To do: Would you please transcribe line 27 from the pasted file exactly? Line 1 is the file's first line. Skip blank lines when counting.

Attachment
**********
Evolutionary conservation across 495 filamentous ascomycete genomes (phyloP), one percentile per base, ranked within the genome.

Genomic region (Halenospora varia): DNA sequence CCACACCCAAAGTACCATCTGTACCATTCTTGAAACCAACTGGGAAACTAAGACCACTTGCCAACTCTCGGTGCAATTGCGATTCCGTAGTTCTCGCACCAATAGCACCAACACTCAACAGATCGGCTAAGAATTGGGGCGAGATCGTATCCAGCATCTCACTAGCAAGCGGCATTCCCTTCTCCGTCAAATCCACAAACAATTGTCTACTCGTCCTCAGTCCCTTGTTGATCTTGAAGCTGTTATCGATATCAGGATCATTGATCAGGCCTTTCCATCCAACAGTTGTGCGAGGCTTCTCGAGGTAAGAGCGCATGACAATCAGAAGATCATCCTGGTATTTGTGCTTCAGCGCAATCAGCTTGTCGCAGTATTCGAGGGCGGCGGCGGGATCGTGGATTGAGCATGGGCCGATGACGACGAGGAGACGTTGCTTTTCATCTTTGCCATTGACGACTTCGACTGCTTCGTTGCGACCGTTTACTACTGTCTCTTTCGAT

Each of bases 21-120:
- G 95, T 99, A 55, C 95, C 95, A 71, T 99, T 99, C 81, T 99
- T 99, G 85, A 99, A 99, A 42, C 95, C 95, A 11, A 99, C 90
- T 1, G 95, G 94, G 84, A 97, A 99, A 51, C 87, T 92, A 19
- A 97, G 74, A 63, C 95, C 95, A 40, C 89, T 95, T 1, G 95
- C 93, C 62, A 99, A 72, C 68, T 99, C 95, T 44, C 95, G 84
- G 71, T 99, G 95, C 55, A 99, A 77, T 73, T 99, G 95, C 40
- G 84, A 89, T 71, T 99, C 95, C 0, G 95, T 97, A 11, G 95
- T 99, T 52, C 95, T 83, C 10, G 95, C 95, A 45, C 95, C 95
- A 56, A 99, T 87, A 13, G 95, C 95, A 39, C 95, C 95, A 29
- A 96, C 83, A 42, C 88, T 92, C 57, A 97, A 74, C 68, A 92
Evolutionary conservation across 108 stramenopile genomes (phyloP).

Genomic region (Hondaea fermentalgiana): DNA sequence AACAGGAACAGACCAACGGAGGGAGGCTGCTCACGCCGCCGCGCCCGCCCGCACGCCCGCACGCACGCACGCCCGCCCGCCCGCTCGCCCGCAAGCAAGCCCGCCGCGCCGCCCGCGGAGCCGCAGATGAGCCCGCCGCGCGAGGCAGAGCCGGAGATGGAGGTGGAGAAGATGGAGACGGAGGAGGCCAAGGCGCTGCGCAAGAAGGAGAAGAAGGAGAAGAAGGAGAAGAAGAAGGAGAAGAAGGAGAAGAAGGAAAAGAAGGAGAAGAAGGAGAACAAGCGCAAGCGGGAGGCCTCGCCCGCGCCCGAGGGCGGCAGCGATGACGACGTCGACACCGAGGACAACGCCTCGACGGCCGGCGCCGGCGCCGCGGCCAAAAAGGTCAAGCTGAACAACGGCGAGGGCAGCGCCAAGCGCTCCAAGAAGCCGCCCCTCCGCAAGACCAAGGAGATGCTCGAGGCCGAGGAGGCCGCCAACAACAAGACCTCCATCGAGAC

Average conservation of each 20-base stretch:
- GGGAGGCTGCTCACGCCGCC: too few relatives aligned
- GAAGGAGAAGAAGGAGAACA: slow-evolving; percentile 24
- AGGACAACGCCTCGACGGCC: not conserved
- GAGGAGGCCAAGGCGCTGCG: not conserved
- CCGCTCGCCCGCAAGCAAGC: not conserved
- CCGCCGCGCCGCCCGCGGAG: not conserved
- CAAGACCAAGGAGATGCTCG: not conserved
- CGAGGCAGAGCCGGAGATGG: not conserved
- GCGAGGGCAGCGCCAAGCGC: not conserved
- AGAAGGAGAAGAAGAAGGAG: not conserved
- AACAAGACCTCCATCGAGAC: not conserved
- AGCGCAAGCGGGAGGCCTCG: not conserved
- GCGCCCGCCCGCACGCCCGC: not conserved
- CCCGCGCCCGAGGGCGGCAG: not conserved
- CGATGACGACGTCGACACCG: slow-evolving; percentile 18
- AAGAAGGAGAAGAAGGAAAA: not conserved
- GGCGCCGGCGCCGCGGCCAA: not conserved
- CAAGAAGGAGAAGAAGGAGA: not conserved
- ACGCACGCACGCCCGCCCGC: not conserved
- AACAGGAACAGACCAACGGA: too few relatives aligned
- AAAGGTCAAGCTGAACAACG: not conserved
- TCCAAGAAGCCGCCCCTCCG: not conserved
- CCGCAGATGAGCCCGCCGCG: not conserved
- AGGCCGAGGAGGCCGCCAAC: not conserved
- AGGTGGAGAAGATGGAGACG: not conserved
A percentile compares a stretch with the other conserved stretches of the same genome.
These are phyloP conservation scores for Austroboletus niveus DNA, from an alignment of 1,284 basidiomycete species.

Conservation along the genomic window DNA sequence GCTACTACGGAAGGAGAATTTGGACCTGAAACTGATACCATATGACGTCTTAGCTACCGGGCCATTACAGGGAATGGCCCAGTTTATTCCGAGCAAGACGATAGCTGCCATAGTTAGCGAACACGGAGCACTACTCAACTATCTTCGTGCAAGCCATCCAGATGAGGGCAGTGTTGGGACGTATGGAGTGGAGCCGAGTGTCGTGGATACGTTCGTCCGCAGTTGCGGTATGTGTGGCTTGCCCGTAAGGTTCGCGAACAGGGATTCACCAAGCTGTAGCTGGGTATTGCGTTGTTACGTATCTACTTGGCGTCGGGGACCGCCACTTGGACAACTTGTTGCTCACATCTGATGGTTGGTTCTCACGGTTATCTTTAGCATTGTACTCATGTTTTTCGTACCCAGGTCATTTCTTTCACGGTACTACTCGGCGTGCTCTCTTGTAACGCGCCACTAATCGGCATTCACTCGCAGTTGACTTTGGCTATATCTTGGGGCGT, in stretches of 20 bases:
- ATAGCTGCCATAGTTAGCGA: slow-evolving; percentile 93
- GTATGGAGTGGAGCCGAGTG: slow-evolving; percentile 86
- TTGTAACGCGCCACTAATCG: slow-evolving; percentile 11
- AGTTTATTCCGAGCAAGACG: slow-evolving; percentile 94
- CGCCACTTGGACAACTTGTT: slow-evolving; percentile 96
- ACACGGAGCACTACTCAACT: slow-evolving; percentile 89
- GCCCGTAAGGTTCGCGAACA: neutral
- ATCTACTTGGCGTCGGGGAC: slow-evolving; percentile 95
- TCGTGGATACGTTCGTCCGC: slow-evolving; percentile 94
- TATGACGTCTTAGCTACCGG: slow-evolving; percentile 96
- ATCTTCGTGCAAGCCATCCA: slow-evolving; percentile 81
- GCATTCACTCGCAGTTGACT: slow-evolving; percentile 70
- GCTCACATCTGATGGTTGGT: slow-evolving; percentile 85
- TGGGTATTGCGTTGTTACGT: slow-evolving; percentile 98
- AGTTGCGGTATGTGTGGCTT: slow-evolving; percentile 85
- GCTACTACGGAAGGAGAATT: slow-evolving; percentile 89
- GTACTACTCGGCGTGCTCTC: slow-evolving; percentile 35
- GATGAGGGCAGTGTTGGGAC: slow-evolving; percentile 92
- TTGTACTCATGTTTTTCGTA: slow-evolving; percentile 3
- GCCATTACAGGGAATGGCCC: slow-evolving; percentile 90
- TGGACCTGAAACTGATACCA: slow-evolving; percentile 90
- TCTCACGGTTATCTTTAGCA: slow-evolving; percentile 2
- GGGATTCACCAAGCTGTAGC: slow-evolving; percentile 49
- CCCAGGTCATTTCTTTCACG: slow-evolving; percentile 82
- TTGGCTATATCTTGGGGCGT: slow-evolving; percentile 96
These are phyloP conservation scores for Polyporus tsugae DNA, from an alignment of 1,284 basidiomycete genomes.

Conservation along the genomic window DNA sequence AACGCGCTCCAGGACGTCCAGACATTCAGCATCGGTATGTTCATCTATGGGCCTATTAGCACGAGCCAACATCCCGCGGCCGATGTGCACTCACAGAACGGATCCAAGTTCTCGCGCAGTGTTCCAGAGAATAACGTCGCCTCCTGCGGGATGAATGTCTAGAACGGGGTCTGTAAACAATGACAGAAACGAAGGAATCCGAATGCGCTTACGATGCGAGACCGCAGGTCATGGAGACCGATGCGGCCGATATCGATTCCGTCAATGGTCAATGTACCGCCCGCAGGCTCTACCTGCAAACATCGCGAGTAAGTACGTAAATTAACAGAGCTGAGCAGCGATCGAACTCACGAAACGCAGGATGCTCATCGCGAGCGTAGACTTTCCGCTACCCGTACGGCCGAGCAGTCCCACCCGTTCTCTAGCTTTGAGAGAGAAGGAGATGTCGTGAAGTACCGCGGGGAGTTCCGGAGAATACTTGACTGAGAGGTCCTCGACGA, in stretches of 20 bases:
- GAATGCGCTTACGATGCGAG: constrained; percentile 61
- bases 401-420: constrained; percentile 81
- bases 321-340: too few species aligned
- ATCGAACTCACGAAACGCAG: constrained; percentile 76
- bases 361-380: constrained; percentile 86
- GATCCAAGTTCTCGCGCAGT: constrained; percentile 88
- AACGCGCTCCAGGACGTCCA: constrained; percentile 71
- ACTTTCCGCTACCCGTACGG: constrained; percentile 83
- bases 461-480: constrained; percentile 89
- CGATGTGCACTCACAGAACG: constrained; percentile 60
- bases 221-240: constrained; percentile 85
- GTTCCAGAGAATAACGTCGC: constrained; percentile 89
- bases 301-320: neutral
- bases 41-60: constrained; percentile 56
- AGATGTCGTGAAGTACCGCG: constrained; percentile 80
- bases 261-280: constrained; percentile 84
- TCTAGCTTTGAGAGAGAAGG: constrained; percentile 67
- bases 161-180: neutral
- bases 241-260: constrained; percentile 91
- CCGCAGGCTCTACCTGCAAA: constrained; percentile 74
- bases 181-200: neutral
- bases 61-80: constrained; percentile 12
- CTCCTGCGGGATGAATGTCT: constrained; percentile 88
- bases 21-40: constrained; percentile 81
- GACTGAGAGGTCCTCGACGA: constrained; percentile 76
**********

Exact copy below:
- AACAAGACCTCCATCGAGAC: not conserved